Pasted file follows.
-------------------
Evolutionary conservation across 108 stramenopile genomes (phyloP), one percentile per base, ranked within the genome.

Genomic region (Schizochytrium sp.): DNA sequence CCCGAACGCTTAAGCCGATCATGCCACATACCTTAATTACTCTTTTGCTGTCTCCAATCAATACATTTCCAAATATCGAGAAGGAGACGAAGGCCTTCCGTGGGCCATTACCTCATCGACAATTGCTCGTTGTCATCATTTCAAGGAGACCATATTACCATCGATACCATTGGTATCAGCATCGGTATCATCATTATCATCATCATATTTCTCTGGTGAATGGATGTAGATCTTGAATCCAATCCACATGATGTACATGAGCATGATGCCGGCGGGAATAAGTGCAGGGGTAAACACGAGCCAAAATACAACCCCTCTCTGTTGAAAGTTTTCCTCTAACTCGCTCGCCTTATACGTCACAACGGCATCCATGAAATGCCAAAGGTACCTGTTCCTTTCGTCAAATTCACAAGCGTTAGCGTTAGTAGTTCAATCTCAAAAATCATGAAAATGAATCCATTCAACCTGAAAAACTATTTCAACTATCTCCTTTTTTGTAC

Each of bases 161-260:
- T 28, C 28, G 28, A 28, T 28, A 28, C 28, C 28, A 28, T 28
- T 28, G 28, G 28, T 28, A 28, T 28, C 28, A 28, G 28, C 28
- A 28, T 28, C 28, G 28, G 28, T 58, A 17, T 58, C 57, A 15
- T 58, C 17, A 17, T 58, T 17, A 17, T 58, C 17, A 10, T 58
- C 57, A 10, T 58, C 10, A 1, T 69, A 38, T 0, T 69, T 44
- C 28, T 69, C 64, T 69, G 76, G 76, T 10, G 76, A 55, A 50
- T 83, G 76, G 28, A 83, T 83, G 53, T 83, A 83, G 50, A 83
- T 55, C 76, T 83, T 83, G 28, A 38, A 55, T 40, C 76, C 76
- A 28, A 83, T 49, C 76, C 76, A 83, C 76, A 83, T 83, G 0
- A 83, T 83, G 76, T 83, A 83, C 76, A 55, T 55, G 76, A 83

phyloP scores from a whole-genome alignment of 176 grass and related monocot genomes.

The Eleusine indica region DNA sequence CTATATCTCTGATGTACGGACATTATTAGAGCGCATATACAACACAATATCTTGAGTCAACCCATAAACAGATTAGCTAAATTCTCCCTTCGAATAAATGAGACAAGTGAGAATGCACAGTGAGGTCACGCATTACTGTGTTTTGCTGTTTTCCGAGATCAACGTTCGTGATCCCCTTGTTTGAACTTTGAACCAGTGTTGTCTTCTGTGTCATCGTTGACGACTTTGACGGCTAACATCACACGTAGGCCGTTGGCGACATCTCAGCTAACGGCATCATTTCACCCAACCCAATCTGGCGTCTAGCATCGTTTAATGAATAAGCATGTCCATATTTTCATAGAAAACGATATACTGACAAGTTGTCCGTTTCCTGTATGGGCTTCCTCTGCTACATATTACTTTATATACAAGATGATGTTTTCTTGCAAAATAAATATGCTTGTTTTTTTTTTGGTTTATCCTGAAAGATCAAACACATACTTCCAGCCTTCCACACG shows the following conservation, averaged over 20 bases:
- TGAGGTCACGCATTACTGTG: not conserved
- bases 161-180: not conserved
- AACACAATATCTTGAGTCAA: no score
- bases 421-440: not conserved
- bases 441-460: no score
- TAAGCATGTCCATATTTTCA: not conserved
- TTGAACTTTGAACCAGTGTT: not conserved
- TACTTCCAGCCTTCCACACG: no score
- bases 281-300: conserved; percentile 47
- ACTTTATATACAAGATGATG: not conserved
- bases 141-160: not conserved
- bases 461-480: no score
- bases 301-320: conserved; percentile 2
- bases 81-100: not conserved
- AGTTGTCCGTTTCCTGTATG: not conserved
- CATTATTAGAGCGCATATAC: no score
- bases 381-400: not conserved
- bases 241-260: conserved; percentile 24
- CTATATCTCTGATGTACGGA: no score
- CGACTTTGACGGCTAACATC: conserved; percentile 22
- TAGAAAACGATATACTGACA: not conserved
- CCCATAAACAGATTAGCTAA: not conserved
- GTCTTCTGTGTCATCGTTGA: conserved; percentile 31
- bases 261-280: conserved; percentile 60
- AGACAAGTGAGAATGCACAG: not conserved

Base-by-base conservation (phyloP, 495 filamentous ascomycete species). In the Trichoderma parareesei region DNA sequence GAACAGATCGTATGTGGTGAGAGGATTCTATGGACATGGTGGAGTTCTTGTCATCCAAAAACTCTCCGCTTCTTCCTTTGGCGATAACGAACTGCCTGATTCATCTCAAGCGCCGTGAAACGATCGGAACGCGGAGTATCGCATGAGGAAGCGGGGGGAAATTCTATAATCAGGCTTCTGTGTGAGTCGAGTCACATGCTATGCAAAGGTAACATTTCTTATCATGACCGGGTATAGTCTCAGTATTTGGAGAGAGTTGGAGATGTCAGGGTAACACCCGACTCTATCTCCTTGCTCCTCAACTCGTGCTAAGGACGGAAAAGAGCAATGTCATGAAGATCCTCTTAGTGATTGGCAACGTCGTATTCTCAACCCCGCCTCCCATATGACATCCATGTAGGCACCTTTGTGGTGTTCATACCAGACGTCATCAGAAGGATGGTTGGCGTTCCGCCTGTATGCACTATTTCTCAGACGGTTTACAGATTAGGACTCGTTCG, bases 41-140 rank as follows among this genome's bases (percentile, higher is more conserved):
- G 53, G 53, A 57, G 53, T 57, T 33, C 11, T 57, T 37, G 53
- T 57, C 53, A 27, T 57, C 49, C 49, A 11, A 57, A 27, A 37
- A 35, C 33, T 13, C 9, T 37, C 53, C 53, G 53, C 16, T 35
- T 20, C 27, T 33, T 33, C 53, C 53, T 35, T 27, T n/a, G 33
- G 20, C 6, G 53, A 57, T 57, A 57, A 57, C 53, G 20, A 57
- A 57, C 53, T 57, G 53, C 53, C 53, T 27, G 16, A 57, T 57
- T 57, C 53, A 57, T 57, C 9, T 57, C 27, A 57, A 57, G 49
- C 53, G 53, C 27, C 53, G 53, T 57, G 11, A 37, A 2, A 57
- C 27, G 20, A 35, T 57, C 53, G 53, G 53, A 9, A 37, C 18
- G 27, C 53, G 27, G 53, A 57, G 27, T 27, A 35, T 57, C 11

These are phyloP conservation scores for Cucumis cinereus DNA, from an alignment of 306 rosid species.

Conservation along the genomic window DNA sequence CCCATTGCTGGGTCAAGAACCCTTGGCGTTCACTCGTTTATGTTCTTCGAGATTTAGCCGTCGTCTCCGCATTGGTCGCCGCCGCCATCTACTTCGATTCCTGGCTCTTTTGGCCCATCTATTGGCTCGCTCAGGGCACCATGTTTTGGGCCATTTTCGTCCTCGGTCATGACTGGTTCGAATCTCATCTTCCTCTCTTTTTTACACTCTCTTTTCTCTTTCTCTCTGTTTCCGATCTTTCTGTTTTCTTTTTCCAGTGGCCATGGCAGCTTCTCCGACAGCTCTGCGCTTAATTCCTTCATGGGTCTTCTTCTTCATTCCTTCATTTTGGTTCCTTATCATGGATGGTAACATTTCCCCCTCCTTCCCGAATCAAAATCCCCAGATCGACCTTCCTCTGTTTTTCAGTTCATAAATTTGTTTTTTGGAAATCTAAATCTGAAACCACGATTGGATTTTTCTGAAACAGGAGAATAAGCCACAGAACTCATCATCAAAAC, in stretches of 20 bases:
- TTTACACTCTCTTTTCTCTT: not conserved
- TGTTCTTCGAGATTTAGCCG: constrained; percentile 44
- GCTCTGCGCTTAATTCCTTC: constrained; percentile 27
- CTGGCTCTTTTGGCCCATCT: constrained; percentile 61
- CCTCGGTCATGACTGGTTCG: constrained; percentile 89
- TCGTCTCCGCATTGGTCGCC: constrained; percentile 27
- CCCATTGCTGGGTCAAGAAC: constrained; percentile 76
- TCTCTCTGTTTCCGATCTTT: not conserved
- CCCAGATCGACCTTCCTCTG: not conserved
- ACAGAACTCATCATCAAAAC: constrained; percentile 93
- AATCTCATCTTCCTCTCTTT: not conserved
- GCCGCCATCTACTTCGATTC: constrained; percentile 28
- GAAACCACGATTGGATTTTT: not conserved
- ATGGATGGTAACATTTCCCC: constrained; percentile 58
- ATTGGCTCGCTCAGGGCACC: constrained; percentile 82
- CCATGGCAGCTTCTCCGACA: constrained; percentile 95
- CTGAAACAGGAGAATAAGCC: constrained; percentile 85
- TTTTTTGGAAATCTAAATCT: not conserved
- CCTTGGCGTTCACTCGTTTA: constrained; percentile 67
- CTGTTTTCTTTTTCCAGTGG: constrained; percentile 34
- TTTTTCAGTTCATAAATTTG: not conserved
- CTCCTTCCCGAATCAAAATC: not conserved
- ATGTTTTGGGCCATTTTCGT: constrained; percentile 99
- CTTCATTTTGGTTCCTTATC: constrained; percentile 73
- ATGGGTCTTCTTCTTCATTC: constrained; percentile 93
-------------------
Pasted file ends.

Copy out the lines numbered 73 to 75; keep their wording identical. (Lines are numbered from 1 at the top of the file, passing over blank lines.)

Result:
- CTGTTTTCTTTTTCCAGTGG: constrained; percentile 34
- TTTTTCAGTTCATAAATTTG: not conserved
- CTCCTTCCCGAATCAAAATC: not conserved